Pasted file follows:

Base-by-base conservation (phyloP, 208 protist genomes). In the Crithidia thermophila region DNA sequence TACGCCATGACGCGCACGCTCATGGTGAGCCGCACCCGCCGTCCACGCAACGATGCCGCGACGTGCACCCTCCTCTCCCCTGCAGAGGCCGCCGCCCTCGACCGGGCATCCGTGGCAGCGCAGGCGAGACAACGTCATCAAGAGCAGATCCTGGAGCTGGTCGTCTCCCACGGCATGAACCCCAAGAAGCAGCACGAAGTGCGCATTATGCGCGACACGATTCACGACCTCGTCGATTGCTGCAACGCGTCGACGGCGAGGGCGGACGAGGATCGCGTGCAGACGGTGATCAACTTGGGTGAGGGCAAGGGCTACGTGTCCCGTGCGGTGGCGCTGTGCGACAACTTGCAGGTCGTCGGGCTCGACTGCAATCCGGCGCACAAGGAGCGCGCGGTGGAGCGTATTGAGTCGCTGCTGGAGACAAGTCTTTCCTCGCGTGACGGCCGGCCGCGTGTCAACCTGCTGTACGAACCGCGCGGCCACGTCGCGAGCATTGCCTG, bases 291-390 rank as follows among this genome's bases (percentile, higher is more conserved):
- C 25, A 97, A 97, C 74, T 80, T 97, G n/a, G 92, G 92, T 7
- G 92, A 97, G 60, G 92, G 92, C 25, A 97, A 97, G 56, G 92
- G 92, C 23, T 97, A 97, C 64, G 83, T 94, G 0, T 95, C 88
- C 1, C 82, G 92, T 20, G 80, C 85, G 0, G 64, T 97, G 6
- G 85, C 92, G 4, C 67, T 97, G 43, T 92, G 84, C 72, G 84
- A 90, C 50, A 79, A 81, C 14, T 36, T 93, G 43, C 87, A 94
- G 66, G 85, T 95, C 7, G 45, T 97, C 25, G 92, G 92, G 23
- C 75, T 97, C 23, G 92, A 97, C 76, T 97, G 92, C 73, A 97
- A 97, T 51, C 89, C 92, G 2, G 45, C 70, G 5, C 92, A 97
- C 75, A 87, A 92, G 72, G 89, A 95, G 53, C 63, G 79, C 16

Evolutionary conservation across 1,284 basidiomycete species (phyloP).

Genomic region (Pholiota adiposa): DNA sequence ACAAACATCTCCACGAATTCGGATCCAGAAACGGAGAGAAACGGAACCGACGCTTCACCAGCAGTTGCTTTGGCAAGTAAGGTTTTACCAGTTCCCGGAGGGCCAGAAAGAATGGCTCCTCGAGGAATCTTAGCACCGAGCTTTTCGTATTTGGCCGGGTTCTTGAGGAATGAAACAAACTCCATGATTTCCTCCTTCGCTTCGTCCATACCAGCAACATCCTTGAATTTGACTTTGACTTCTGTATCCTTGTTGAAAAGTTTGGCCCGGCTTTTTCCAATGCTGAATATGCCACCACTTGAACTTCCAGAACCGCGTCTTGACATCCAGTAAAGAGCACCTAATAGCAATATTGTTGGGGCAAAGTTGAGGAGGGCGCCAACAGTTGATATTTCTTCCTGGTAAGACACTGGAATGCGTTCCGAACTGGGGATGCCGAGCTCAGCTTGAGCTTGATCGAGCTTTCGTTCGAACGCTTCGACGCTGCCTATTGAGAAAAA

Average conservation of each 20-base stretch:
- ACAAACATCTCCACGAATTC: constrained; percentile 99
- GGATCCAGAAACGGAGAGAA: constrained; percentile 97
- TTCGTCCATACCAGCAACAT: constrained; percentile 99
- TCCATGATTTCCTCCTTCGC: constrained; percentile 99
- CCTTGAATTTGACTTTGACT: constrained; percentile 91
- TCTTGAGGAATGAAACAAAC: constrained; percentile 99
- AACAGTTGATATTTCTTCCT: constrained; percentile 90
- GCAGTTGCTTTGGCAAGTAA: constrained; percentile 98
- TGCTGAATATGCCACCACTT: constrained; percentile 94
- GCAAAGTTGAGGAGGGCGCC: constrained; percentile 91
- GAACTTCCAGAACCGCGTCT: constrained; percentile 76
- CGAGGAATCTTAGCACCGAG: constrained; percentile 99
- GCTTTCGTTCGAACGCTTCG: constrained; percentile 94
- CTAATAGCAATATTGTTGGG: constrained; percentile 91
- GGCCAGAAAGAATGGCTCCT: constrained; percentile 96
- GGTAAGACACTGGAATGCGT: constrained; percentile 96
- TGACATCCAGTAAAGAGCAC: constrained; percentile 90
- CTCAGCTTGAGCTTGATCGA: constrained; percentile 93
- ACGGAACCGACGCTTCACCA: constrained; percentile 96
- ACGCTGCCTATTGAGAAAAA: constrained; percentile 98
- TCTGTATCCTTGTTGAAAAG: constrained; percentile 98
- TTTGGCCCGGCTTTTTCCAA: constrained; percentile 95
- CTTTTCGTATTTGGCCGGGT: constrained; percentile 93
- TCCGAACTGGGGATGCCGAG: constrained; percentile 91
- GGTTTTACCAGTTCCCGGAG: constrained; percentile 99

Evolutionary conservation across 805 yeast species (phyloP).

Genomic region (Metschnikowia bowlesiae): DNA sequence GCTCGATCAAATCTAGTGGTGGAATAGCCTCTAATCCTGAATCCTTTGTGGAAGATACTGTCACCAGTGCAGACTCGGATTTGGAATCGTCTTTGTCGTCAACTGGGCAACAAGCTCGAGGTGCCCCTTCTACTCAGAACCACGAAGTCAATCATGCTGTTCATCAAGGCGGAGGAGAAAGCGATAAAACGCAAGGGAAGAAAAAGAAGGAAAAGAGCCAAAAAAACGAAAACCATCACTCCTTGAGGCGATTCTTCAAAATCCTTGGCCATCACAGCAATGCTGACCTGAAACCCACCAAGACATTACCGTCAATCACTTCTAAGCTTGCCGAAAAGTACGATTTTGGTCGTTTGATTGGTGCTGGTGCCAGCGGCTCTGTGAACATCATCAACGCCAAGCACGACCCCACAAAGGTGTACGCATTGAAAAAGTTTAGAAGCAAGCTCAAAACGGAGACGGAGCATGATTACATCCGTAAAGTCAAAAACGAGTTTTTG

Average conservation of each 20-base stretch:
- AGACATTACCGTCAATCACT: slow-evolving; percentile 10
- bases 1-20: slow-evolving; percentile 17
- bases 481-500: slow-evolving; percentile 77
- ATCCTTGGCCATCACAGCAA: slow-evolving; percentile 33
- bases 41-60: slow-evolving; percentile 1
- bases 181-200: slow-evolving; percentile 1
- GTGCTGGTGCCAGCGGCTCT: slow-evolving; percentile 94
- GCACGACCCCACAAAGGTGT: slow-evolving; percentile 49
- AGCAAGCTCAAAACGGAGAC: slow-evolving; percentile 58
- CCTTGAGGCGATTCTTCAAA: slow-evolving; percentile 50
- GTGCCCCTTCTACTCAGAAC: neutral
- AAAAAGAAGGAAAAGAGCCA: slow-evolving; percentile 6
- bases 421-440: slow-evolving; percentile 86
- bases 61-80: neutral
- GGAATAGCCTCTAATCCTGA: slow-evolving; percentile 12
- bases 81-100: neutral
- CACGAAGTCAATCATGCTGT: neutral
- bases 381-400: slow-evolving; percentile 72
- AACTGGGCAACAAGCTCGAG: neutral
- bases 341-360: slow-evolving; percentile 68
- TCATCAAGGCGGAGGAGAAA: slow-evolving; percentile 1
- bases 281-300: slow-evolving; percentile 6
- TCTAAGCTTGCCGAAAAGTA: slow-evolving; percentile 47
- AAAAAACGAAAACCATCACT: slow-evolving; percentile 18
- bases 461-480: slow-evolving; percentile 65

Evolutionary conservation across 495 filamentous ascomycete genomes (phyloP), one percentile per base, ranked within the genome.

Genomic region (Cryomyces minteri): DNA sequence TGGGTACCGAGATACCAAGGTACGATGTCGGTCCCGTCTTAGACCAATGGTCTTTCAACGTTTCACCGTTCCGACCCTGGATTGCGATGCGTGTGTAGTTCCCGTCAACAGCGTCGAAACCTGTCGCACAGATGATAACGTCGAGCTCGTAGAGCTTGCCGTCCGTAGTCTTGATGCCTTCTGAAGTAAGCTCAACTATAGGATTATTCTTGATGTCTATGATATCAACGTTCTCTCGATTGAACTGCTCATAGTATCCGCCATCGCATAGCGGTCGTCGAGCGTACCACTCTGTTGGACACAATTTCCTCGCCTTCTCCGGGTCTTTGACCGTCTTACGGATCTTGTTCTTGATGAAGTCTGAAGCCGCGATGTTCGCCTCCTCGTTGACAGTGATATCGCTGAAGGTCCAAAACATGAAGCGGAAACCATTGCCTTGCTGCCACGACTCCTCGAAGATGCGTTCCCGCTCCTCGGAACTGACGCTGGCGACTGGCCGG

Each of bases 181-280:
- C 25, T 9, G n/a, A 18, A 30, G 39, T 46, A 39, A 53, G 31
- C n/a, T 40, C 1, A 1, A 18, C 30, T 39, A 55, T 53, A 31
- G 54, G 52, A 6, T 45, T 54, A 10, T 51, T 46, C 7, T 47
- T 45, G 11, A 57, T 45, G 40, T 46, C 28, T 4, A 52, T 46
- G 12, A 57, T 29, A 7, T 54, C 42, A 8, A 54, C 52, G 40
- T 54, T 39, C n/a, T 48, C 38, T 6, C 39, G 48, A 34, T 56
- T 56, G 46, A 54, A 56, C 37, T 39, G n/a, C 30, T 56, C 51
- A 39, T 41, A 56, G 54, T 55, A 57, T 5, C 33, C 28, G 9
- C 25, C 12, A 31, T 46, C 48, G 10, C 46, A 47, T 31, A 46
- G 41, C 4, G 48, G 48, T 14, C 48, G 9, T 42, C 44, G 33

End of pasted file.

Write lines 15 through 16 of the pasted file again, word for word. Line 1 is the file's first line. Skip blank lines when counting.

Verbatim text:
- ACAAACATCTCCACGAATTC: constrained; percentile 99
- GGATCCAGAAACGGAGAGAA: constrained; percentile 97